The Claims of Official Reason: Administrative Guidance on Social Inclusion

By Emerson, Blake | The Yale Law Journal, July 2019 | Go to article overview

The Claims of Official Reason: Administrative Guidance on Social Inclusion


Emerson, Blake, The Yale Law Journal


ARTICLE CONTENTS  INTRODUCTION                                                    2125   I.  GUIDANCE AND OFFICIAL CONDUCT                             2139       A. The Problem Presented: Deferred Action and Texas v.    2140          United States       B. Law Without Force: The Normative Weight of Official    2144          Duty  II.  EXTERNAL EFFECTS OF GUIDANCE                              2156       A. Externalizing the "Internal Point of View"             2158       B. The Reviewability of Guidance: Title VII Enforcement   2163          Policy III.  INTERPRETIVE RULES AS NONBINDING GUIDANCE                 2173       A. The Practice of Regulatory Interpretation: Title IX,   2175          Sexual Harassment, and Sexual Violence       B. Binding Language in Nonbinding Interpretations         2178       C. Regulatory Interpretations Before the Courts           2186  IV.  RELYING ON GUIDANCE                                       2195       A. Guidance and Social-Movement Mobilization              2196       B. Reliance and Reason Giving                             2201       C. Reliance on Official Recognition                       2207 CONCLUSION                                                      2216 

INTRODUCTION

During Barack Obama's presidency, administrative agencies issued several controversial guidance documents that attempted to push the boundaries of social inclusion. The Department of Education issued a Dear Colleague letter interpreting statutory and regulatory norms against sex discrimination in education to encompass an obligation on federal-education-grant recipients to adjudicate claims of sexual assault and harassment. (1) The Equal Employment Opportunity Commission (EEOC) issued guidelines on when the use of arrest-and-conviction records in employment decisions may constitute racial discrimination under Title VII of the Civil Rights Act of 1964. (2) The Departments of Justice and Education jointly issued guidance on the application of the civil rights laws to transgender persons. (3) In each case, the agencies implemented regulatory laws that concern racial or gender inclusion in various social spheres. The resulting guidance documents sought to delineate the scope of that inclusion. They stated that schools must ensure that campus interactions do not create a hostile environment that excludes people from access to education because of their sex; federal grantees must ensure transgender persons are not excluded from facilities that are consistent with their gender identity; and employers should ensure that they do not, without sound business justification, exclude persons arrested for or convicted of a crime from labor-market participation.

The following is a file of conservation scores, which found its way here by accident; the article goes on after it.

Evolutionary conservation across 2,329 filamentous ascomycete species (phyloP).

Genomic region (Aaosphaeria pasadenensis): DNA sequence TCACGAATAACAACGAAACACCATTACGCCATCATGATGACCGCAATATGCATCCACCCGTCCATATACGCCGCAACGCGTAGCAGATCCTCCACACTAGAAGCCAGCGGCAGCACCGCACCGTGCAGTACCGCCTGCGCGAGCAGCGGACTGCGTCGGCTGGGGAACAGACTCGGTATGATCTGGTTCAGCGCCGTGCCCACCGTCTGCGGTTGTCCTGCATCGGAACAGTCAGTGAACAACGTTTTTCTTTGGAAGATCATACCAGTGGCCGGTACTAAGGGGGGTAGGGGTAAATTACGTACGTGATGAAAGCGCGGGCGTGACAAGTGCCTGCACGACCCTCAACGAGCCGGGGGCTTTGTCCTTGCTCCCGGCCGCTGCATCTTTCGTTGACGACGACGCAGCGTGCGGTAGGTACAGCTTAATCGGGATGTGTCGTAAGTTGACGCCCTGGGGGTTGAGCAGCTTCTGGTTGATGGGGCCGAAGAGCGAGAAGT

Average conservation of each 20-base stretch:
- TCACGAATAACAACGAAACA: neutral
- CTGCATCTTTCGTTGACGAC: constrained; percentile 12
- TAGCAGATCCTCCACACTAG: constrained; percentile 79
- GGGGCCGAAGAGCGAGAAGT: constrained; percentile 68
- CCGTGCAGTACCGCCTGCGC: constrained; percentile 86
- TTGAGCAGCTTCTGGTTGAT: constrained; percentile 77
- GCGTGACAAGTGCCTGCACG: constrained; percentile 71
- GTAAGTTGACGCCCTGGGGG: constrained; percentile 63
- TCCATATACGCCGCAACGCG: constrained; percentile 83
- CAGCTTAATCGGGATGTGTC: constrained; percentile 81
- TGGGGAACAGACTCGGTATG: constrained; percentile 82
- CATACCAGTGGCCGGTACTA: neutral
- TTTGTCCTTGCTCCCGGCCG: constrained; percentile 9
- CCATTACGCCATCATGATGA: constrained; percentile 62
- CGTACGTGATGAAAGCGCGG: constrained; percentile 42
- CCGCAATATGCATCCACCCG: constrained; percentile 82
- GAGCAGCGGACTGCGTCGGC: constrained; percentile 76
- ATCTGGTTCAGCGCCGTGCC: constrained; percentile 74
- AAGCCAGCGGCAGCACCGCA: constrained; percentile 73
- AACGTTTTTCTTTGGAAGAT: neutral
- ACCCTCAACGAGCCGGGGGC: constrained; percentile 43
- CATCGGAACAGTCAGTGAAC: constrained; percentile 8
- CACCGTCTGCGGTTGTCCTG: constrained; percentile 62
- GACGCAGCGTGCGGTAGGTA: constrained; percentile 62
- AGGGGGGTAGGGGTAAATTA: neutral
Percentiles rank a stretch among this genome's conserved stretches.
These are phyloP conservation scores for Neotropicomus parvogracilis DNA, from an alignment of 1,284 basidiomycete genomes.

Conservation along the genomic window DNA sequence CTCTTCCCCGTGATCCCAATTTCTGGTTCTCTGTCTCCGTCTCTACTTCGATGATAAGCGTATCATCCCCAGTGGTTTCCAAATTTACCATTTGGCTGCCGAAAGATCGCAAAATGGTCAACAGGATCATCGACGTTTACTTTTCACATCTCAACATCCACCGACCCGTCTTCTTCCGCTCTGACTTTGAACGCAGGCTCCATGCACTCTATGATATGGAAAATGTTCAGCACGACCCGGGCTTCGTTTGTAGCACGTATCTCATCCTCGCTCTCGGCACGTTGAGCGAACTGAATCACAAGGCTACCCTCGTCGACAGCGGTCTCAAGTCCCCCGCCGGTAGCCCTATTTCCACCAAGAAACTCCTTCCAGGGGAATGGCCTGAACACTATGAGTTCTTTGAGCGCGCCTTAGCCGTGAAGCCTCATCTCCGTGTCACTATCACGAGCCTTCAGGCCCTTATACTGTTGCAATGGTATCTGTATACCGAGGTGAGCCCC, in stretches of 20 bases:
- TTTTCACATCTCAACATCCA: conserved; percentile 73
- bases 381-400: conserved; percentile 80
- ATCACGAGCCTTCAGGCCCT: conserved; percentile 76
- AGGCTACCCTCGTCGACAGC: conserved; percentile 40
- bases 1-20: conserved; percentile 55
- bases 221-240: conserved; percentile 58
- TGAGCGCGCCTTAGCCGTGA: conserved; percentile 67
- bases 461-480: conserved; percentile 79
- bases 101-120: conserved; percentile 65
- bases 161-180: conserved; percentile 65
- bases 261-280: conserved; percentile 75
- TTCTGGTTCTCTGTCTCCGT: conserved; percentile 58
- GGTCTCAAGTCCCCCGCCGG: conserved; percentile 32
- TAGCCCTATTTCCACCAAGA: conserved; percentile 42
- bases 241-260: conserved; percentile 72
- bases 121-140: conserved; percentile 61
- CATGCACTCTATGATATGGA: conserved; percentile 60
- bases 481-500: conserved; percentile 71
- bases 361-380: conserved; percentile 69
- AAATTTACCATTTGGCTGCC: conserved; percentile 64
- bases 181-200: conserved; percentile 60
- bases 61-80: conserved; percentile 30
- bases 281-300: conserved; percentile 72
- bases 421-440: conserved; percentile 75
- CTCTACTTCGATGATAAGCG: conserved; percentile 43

The Obama Administration's deferred-action immigration programs likewise sought to extend the sphere of political recognition. The Department of Homeland Security (DHS) issued enforcement memoranda, listing criteria to be considered in deferring deportation proceedings against persons who unlawfully entered the United States as children, (4) or who entered unlawfully and have children who are citizens or lawful permanent residents. (5) The former policy, known as Deferred Action for Childhood Arrivals (DACA), states that its purpose is to specify how the government should "enforce the Nation's immigration laws against certain young people who were brought to this country as children and know only this country as home." (6) The latter policy, known as Deferred Action for Parents of Americans (DAPA), similarly declares that "[t]he reality is that most individuals" who may qualify for deferral "are hard-working people who have become integrated members of American society." (7) Both DACA and DAPA therefore invoke these individuals' social grounding in the United States as a reason to allow them to remain in the country and gain a qualified, protected status--a claim their longstanding presence in the territory makes upon the American people and government. …

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